Italian manufacturer Dieci has been making telehandlers since 1983 and has all its newest models on display at Bauma 2016 in Munich.
With series names like Apollo, Zeus, Samson and Hercules these are clearly machines meant for gods and heroes, although maybe one should beware the Icarus, since we all know what happened to him.
The Hercules is Dieci’s heavy-duty series. New at Bauma will be the Hercules 190.10 (pictured above) which can lift a maximum of 19 tonnes and has a maximum lifting height of 10.2 metres. Possibly bigger than required for general construction site applications, this beast is aimed at quarries, mines, ports and oil industry installations.
I have a report here from the Construction Plant-hire Association and its support for the Vintage Excavator Trust, which I am very happy to share.
It concerns the rescue of this rather well-worn 54RB excavator.
To help mark its own 75th anniversary, the Construction Plant-hire Association (CPA) has made a donation to the Vintage Excavator Trust (VET) to help cover the cost of the transportation of this 1957 Ruston Bucyrus excavator from the now closed Snibston Discovery Museum near Coalville in Leicestershire to the VET’s home at Threlkeld Quarry in the Lake District.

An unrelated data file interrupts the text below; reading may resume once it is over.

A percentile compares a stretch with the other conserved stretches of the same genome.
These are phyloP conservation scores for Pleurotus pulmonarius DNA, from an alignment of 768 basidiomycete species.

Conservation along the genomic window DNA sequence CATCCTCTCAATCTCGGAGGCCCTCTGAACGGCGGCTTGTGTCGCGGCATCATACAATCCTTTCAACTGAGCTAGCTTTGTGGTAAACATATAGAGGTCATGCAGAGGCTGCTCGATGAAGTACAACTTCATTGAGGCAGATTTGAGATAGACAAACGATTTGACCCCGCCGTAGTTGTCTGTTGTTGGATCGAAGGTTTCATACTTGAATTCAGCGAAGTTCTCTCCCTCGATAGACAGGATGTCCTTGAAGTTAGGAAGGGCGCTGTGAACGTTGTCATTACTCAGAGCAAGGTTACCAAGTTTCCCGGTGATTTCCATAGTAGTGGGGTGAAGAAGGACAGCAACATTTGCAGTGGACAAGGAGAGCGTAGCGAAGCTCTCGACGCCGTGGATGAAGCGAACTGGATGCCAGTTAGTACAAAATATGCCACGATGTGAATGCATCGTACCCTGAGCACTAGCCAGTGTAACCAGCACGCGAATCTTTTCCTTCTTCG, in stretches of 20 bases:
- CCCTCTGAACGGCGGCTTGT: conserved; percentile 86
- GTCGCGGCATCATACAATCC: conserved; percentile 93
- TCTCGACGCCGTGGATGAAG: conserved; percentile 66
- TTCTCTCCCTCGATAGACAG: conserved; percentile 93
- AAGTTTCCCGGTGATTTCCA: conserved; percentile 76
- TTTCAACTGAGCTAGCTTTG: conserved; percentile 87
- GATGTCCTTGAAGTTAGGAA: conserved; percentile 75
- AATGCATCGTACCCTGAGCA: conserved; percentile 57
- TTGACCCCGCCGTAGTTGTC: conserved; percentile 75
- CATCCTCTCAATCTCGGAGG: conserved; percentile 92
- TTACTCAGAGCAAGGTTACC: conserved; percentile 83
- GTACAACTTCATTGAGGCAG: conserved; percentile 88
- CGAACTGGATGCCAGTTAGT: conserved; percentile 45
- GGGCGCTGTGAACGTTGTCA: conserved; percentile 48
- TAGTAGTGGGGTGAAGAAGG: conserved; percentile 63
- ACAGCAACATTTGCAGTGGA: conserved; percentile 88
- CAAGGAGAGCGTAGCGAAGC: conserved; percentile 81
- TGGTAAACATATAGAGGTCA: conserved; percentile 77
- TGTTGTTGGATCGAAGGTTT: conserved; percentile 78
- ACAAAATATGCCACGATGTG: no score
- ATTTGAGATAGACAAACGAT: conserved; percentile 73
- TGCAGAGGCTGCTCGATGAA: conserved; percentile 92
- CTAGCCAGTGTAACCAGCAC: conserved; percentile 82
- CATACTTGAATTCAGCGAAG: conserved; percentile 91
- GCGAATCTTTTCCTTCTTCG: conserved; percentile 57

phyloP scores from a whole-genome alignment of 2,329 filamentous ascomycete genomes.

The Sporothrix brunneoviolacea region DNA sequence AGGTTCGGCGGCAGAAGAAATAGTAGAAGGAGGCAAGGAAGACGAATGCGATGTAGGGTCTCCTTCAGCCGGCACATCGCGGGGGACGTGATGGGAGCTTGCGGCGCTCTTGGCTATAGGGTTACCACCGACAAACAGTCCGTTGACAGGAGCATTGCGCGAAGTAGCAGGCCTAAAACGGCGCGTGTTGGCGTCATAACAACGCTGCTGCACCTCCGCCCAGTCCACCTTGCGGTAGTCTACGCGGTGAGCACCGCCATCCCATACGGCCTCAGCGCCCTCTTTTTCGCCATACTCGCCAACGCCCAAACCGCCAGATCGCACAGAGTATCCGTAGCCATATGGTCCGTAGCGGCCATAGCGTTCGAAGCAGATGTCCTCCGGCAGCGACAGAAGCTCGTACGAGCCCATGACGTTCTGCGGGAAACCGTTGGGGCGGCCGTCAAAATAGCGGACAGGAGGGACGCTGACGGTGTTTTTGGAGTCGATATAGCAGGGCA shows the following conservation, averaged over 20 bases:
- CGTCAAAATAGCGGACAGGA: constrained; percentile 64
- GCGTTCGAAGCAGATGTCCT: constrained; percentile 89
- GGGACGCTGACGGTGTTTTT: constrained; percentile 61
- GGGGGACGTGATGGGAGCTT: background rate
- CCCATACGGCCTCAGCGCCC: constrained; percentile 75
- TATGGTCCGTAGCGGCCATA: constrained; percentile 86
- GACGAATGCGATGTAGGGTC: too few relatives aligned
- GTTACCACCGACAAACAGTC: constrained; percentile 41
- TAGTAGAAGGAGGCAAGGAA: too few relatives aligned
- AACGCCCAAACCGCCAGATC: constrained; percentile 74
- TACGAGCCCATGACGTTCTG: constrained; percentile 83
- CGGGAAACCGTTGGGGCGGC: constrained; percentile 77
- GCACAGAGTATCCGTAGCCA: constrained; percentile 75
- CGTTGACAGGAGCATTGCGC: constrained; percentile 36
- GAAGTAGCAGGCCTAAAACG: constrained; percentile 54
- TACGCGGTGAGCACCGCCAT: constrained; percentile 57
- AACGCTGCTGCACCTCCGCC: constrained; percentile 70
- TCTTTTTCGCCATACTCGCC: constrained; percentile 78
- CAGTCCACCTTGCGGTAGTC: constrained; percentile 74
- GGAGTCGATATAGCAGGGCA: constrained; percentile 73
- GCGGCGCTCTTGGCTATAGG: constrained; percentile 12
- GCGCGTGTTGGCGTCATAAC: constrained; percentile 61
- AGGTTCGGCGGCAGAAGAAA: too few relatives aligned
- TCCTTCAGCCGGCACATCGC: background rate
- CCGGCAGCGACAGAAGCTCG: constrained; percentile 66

Hinowa is expanding its range of compact crawler-mounted mini-dumpers.
At Bauma 2016, Hinowa will launch a petrol powered version of its HS701. This is a stand-on, 0.29m³ and 700kg capacity dumper with a mast-type hi-tip feature, enabling it to load skips or trailers up to 1.35m high. At just 758mm wide, it can pass through standard doorways and garden gates.
The HS701 was originally launched in 2014 with a Kubota diesel engine. Hinowa is now adding two models with Honda petrol engines. The 9HP version has manual start – which the manufacturer says is an industry first for this type of product. The 13 HP version has electric start and a heat exchanger, meaning it is designed for more intensive use. Both are available with standard dumper or self-loading dumper.
The Liebherr stand at Bauma covers 14,000 square metres and will have about 60 machines and a pair of large three-storey pavilions.
New machines being exhibited at the fair next month include the 100-tonne LR 1100 crawler crane from the Nenzing factory in Austria and from Ehingen in Germany there will be a prototype eight-axle all-terrain telescopic boom crane.
There will also be what Liebherr describes as “the world’s first infinitely variable hydrostatically driven crawler tractor in the 70 tonnes category”, which is the PR 776.
If you are taking part in, or planning to watch, this Sunday’s St Patrick's Day Parade in London, keep a look out for this 1963-vintage JCB 3 that has been restored to showroom condition.
It was found in a dilapidated condition, rotting in a field in Kent
Thanks to the efforts of a JCB product marketing manager Julian Carder (below), it is now as good as new. This is the fifth JCB machine that he has restored over the past five years and he is regularly approached for his expertise with vintage diggers.